Document Detail

Polymeric nucleic acid vehicles exploit active interorganelle trafficking mechanisms.
MedLine Citation:
PMID:  23234474     Owner:  NLM     Status:  MEDLINE    
Materials that self-assemble with nucleic acids into nanocomplexes (e.g. polyplexes) are widely used in many fundamental biological and biomedical experiments. However, understanding the intracellular transport mechanisms of these vehicles remains a major hurdle in their effective usage. Here, we investigate two polycation models, Glycofect (which slowly degrades via hydrolysis) and linear polyethyleneimine (PEI) (which does not rapidly hydrolyze), to determine the impact of polymeric structure on intracellular trafficking. Cells transfected using Glycofect underwent increasing transgene expression over the course of 40 h and remained benign over the course of 7 days. Transgene expression in cells transfected with PEI peaked at 16 h post-transfection and resulted in less than 10% survival after 7 days. While saccharide-containing Glycofect has a higher buffering capacity than PEI, polyplexes created with Glycofect demonstrate more sustained endosomal release, possibly suggesting an additional or alternative delivery mechanism to the classical "proton sponge mechanism". PEI appeared to promote release of DNA from acidic organelles more than Glycofect. Immunofluorescence images indicate that both Glycofect and linear PEI traffic oligodeoxynucleotides to the Golgi and endoplasmic reticulum, which may be a route towards nuclear delivery. However, Glycofect polyplexes demonstrated higher co-localization with the ER than PEI polyplexes, and co-localization experiments indicate the retrograde transport of polyplexes via COP I vesicles from the Golgi to the ER. We conclude that slow release and unique trafficking behaviors of Glycofect polyplexes may be due to the presence of saccharide units and the degradable nature of the polymer, allowing more efficacious and benign delivery.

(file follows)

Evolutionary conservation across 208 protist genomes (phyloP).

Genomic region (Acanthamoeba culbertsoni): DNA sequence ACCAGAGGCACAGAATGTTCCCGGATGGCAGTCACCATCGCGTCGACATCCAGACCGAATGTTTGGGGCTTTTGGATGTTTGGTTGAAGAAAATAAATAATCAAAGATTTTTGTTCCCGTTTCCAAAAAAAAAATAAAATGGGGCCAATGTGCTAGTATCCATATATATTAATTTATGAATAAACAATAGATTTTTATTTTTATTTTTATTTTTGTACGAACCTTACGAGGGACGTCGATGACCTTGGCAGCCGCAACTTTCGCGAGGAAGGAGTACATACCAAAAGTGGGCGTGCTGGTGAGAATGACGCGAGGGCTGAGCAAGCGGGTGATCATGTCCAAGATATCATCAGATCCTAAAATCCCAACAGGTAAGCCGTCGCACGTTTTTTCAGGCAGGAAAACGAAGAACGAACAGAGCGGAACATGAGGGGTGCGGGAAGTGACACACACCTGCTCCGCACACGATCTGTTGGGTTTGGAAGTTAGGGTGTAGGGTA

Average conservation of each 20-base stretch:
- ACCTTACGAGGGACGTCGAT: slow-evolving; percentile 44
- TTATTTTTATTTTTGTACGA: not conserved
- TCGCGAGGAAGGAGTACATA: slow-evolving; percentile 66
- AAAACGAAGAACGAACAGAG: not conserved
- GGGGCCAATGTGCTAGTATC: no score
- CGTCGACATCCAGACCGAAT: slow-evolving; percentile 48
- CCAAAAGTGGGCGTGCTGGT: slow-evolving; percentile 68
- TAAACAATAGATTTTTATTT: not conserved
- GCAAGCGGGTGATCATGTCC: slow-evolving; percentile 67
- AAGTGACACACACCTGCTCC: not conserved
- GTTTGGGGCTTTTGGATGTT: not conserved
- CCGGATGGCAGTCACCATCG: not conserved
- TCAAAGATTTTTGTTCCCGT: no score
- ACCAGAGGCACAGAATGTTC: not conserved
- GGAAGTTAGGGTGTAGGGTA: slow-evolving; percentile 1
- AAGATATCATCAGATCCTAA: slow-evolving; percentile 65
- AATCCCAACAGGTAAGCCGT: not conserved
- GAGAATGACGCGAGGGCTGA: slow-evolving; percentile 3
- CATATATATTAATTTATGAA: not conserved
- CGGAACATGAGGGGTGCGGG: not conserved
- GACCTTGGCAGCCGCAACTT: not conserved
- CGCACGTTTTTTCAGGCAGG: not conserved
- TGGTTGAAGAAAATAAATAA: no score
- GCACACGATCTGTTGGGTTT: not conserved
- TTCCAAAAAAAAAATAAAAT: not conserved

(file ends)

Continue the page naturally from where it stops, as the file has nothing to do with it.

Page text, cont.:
Katye M Fichter; Nilesh P Ingle; Patrick M McLendon; Theresa M Reineke
Related Documents :
23664014 - In vitro inhibition of canine distemper virus by flavonoids and phenolic acids: implica...
1938614 - Structure of aureobasidin a.
2029904 - Proton nuclear magnetic resonance investigation of adrenodoxin. assignment of aromatic ...
11079804 - Friulimicins: novel lipopeptide antibiotics with peptidoglycan synthesis inhibiting act...
15639104 - Intracellular metabolite profiling of fusarium oxysporum converting glucose to ethanol.
8359214 - Mechanisms of flagellar excision. i. the role of intracellular acidification.
Publication Detail:
Type:  Journal Article; Research Support, N.I.H., Extramural     Date:  2012-12-31
Journal Detail:
Title:  ACS nano     Volume:  7     ISSN:  1936-086X     ISO Abbreviation:  ACS Nano     Publication Date:  2013 Jan 
Date Detail:
Created Date:  2013-01-22     Completed Date:  2013-06-27     Revised Date:  2014-03-21    
Medline Journal Info:
Nlm Unique ID:  101313589     Medline TA:  ACS Nano     Country:  United States    
Other Details:
Languages:  eng     Pagination:  347-64     Citation Subset:  IM    
Export Citation:
APA/MLA Format     Download EndNote     Download BibTex
MeSH Terms
Cell Line
DNA / pharmacokinetics*
Molecular Imaging / methods*
Muscle Cells / cytology,  metabolism*
Nanocapsules / chemistry*
Organelles / metabolism*
Transfection / methods*
Grant Support
1-R21-EB3938-01/EB/NIBIB NIH HHS; DP2 OD006669/OD/NIH HHS; DP2-OD006669-01/OD/NIH HHS; R21 EB003938/EB/NIBIB NIH HHS
Reg. No./Substance:
0/Nanocapsules; 9007-49-2/DNA

From MEDLINE®/PubMed®, a database of the U.S. National Library of Medicine

Previous Document:  Code Red and Blue - Safely Limiting Health Care's GDP Footprint.
Next Document:  Charge state of lysozyme molecules in the gas phase produced by IR-laser ablation of droplet beam.